cultural influences of the wider world we insisted upon Australia’s distinctiveness.

CS: Former prime minister John Howard tried to have the word mateship officially
recognised as a national characteristic in the preamble to the constitution. Yet even
people like Bruce Ruxton, state president of the Victorian branch of the RSL, said the
move was ‘corny with a capital C’. Why do you think Howard came up against such
fierce opposition if mateship is an agreed upon national characteristic?


ND: On the one hand, my gut feeling is that a lot of people didn’t think Howard was doing it for
the right reasons – that it was a diversion from the Republic debate designed to ‘wedge’ his
opponents. On the other hand, those that did take him at face value – especially feminist
critics - absolutely loathed mateship. It was the perfect political storm in that sense. I think
many Australians who like and value mateship also felt uneasy with placing mateship on a
formal pedestal. As someone whose politics leans to the left I actually think it was a twin
tragedy that the republic and the mateship preamble didn’t get up. That’s not a particularly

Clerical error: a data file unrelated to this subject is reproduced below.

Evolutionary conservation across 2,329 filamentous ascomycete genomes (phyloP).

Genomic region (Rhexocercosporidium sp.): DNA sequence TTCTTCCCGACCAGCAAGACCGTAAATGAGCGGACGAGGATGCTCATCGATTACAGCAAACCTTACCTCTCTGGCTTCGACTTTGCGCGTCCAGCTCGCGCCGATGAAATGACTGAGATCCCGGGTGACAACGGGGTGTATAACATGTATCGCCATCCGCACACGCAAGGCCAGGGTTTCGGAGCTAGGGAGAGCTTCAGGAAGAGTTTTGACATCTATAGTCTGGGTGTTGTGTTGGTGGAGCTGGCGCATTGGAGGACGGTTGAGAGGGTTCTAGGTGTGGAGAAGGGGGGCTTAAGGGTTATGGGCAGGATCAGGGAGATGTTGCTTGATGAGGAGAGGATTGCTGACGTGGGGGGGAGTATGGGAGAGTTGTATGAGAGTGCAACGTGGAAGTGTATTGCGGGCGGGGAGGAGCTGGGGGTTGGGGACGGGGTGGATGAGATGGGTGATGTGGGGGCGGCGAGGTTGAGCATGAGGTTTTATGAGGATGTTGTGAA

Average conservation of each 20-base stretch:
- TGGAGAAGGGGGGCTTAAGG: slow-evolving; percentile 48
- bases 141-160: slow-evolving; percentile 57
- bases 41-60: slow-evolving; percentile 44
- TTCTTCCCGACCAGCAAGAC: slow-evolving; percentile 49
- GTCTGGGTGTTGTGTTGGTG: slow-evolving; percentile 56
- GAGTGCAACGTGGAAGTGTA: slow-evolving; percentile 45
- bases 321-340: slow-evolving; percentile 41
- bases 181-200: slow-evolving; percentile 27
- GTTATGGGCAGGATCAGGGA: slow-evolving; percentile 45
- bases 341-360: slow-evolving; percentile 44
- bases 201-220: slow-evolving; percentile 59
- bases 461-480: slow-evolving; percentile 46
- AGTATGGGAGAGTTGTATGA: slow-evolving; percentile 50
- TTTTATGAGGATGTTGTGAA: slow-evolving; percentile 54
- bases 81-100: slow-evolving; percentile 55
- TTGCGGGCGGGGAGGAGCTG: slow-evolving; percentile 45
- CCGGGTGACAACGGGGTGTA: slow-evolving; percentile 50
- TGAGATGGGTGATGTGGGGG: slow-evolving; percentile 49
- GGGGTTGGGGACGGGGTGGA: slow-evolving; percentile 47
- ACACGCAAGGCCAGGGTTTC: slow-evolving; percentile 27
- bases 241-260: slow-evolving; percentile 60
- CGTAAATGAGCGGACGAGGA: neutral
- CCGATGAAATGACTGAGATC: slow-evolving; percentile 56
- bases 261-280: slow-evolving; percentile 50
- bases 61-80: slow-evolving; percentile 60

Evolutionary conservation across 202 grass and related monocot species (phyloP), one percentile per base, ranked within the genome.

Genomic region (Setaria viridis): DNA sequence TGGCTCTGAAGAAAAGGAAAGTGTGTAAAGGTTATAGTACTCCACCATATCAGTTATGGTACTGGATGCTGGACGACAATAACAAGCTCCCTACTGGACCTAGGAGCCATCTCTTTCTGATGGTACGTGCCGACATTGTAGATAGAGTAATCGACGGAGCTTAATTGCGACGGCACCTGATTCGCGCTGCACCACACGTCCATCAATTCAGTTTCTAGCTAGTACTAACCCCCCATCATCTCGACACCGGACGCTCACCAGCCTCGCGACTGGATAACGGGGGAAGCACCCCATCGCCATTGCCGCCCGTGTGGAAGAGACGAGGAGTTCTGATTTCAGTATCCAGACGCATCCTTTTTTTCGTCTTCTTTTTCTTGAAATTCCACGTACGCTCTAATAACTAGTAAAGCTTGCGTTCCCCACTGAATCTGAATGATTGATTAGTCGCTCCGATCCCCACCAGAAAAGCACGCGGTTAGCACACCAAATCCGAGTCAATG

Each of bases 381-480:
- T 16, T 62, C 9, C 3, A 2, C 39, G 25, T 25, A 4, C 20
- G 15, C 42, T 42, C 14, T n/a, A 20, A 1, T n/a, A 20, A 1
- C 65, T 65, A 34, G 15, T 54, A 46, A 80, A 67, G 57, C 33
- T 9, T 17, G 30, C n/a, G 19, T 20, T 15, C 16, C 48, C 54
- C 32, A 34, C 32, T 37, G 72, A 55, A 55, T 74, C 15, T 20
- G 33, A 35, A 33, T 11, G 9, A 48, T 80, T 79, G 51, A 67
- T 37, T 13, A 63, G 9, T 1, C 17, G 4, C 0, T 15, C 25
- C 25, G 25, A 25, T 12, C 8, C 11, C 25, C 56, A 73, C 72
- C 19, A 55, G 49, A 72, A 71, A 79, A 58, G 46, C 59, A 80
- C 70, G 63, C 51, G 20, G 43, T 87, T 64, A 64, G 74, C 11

fashionable thing to say in the circles I move in. But as a leftie why wouldn’t you want a
statement of egalitarianism and equality reflected in our supreme legal document?     

CS: Women and non-whites have historically been excluded from mateship’s embrace, but
you point to these groups being more included in recent years. Do you think mateship
will ever truly represent anyone who is not a white male, or is its history too strong? 


ND: I can understand why many Australians continue to feel uneasy about mateship. The baggage
is hefty. Yet if you accept that Australia has changed for the better in many ways over the
past four decades – we are more open, tolerant and diverse and our male denizens have
smartened up their act too – then I say take a second look at mateship. Its simple premise – in
my view – is that we are together in this life. I think that’s a personal and national ideal
worthy of our aspirations. Another reason for taking a second look is that as my book shows
the meaning of mateship has changed many times over the years. Its original meaning was
gender blind and there is no reason to believe that we can’t return to that meaning.

CS: What was the last book you read and loved?

ND: Non-fiction: Ari Shavit’s My Promised Land: the Triumph and Tragedy of Israel. If you want
to truly understand the Israeli condition and conflict with the Palestinians you have to read
this clear-eyed yet passionate account written by one of the nation’s very best journalists.
Fiction: George Orwell’s Burmese Days. 1984 and Animal Farm make a lot more sense after
reading this on a recent holiday. A deeply unhappy book that was a pleasure to read.

The above interview was prepared for Books + Publishing magazine.